Everton winger Jack Harrison took advice from Frank Lampard about the importance of having an on-field ego and believes he is reaping the benefits.
The rookie professional had to pluck up the courage to knock on the experienced England international’s hotel room door when they were team-mates at New York City.
He asked about confidence and Lampard, who was sacked as Everton manager six months before Harrison arrived, spoke to him about ego and self-belief.
It is advice he has carried with him since moving back to England with Leeds and now on loan at Goodison Park.
His confidence was boosted further by his maiden Everton goal – a brilliant instinctive lob over Bournemouth goalkeeper Neto – in only his third appearance in which the wise words of Lampard probably played some part.
“I remember going to Frank’s room one time, knocking on his door asking for advice on certain mentality, how to be. I sat in his room and just chatted for half-an-hour,” said Harrison, who gained more valuable information after four seasons with Marcelo Bielsa at Elland Road.
“I think having that ego and confidence on the pitch was something that maybe challenged me a little bit. It was difficult for me to bring out.
“But after talking to Frank (he said) it was something he applied to himself. When you step out on that pitch he used to tell himself he was the best player.
“It doesn’t have to be in a nasty way or anything but it’s definitely important to have.
“I was watching an interview Zlatan Ibrahimovic did where he said he felt like God when he was on the pitch. Maybe I’m not at that level but it’s nice to hear similar stories.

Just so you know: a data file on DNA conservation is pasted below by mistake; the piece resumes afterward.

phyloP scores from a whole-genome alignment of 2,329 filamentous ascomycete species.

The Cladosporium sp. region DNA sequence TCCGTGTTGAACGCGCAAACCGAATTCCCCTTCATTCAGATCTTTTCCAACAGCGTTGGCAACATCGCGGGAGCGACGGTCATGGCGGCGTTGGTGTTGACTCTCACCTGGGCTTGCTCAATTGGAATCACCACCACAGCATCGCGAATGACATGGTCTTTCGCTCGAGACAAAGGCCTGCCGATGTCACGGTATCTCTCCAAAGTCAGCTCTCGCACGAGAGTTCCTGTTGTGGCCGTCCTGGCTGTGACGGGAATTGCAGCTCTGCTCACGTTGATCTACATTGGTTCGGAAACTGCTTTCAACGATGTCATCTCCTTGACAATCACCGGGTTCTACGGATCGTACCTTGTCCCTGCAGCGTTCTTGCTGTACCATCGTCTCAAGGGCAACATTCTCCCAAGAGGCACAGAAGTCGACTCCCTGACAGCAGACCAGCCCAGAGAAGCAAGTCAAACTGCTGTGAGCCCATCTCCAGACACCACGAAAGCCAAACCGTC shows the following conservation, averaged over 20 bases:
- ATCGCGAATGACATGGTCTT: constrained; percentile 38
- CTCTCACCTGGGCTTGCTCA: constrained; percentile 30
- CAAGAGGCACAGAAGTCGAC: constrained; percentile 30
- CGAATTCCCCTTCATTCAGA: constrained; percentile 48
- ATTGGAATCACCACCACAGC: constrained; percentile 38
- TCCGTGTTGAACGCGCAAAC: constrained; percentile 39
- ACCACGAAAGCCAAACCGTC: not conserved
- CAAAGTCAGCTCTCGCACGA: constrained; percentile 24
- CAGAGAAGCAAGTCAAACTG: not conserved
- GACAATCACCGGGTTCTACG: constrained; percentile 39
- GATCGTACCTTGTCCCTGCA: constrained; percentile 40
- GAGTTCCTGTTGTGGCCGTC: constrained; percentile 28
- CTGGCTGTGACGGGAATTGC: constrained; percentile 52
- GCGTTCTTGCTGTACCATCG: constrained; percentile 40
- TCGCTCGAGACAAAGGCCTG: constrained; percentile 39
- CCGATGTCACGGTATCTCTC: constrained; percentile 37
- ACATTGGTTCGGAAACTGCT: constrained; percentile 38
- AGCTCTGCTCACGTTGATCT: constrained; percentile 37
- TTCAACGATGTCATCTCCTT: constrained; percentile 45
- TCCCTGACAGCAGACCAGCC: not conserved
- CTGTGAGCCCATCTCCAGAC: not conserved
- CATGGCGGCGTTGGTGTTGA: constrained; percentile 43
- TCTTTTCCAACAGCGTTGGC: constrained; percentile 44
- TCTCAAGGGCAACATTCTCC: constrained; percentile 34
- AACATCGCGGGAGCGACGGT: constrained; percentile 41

“When you are lining up against Mo Salah you have to do your best against them. That mentality, feeling like you belong, is a big part of it.”
Harrison’s two seasons in New York playing alongside Lampard, Andrea Pirlo and David Silva and managed by Patrick Vieira were formative but after being brought home by Manchester City his real development came at Leeds.
Bielsa’s methods were so intense the 26-year-old still has ‘flashbacks’.
“It was beyond anything I’d seen before,” said Harrison ahead of Saturday’s Merseyside derby.
“Because everything was so regimented and we were working so hard the three years almost flew by. I don’t think in all of that time I took a step back to really enjoy playing with him.
“Looking back now, I just wish I enjoyed it a little bit more in the moment but I’m super grateful.
“It has made me the player I am today working with him, building those foundations when I first came back to England.
“I know what the standard is. If I’m ever struggling or lose sight of where I need to be, I can always go back to that time.
“Sometimes even on a day off I will have in the back of my mind, ‘OK, I need to do something today.’ Some of the guys here (at Everton) will say ‘Bielsa has drilled you so much’.
“It is a good kind of characteristic to have in your back pocket just in case you need it.”
For all the football input the biggest influence on his career is mum Debbie, who took him away from Liverpool’s academy when he was a six and Manchester United’s when he was 14 to send him to a United States boarding school for a better chance of success.
“Her providing me with that opportunity at the time was definitely outside the box. I was an only child and she was a single mother. I have to give all the credit to my mum,” said Harrison.
“Coming back to England I wanted to do everything I could to repay here for that, be it a house or a car or she doesn’t have to work any more.
“Going to New York and playing professionally for the first time I was really thankful to my mum because there were a lot of people saying ‘Oh why didn’t you stay at Man United?’.
“I’d always had that in the back of my mind because I’d seen the likes of Scott McTominay come up and absolutely smash it with the first team. I did think, ‘What could have happened if I’d stayed at United?’.
“But as soon as I made it to New York and saw where I was it gave me a different perspective where I was able to thrive.
“At that point I thought ‘It doesn’t matter what would have happened, this is my path now’. There’s nothing you can do about the past so you have to keep looking forward.”